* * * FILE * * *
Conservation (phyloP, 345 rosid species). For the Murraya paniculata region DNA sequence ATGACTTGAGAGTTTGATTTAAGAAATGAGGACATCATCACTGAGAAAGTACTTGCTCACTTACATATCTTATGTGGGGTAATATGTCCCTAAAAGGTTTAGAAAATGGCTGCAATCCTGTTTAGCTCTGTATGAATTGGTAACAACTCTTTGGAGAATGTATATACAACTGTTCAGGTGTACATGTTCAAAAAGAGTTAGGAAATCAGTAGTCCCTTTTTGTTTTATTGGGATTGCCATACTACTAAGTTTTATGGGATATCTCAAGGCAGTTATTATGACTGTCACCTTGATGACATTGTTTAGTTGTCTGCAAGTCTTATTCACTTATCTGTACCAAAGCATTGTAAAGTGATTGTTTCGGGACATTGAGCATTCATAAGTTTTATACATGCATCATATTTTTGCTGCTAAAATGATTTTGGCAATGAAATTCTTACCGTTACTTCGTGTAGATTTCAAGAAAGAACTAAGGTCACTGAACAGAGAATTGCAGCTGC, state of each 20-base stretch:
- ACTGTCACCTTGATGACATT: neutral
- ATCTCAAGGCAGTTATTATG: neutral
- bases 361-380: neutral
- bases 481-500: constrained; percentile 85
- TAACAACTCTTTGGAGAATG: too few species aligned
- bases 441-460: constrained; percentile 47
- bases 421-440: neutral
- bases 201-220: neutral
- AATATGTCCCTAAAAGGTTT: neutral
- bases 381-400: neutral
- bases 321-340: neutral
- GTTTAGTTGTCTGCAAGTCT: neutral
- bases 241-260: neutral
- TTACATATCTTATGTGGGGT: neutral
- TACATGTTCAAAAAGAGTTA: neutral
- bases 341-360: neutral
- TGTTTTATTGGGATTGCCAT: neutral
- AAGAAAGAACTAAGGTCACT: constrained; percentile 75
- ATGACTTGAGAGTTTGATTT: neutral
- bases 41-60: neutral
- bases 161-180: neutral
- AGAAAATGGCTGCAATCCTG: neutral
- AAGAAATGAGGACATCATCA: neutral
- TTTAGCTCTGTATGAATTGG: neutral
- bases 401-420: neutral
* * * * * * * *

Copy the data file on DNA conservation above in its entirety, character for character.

Conservation (phyloP, 345 rosid species). For the Murraya paniculata region DNA sequence ATGACTTGAGAGTTTGATTTAAGAAATGAGGACATCATCACTGAGAAAGTACTTGCTCACTTACATATCTTATGTGGGGTAATATGTCCCTAAAAGGTTTAGAAAATGGCTGCAATCCTGTTTAGCTCTGTATGAATTGGTAACAACTCTTTGGAGAATGTATATACAACTGTTCAGGTGTACATGTTCAAAAAGAGTTAGGAAATCAGTAGTCCCTTTTTGTTTTATTGGGATTGCCATACTACTAAGTTTTATGGGATATCTCAAGGCAGTTATTATGACTGTCACCTTGATGACATTGTTTAGTTGTCTGCAAGTCTTATTCACTTATCTGTACCAAAGCATTGTAAAGTGATTGTTTCGGGACATTGAGCATTCATAAGTTTTATACATGCATCATATTTTTGCTGCTAAAATGATTTTGGCAATGAAATTCTTACCGTTACTTCGTGTAGATTTCAAGAAAGAACTAAGGTCACTGAACAGAGAATTGCAGCTGC, state of each 20-base stretch:
- ACTGTCACCTTGATGACATT: neutral
- ATCTCAAGGCAGTTATTATG: neutral
- bases 361-380: neutral
- bases 481-500: constrained; percentile 85
- TAACAACTCTTTGGAGAATG: too few species aligned
- bases 441-460: constrained; percentile 47
- bases 421-440: neutral
- bases 201-220: neutral
- AATATGTCCCTAAAAGGTTT: neutral
- bases 381-400: neutral
- bases 321-340: neutral
- GTTTAGTTGTCTGCAAGTCT: neutral
- bases 241-260: neutral
- TTACATATCTTATGTGGGGT: neutral
- TACATGTTCAAAAAGAGTTA: neutral
- bases 341-360: neutral
- TGTTTTATTGGGATTGCCAT: neutral
- AAGAAAGAACTAAGGTCACT: constrained; percentile 75
- ATGACTTGAGAGTTTGATTT: neutral
- bases 41-60: neutral
- bases 161-180: neutral
- AGAAAATGGCTGCAATCCTG: neutral
- AAGAAATGAGGACATCATCA: neutral
- TTTAGCTCTGTATGAATTGG: neutral
- bases 401-420: neutral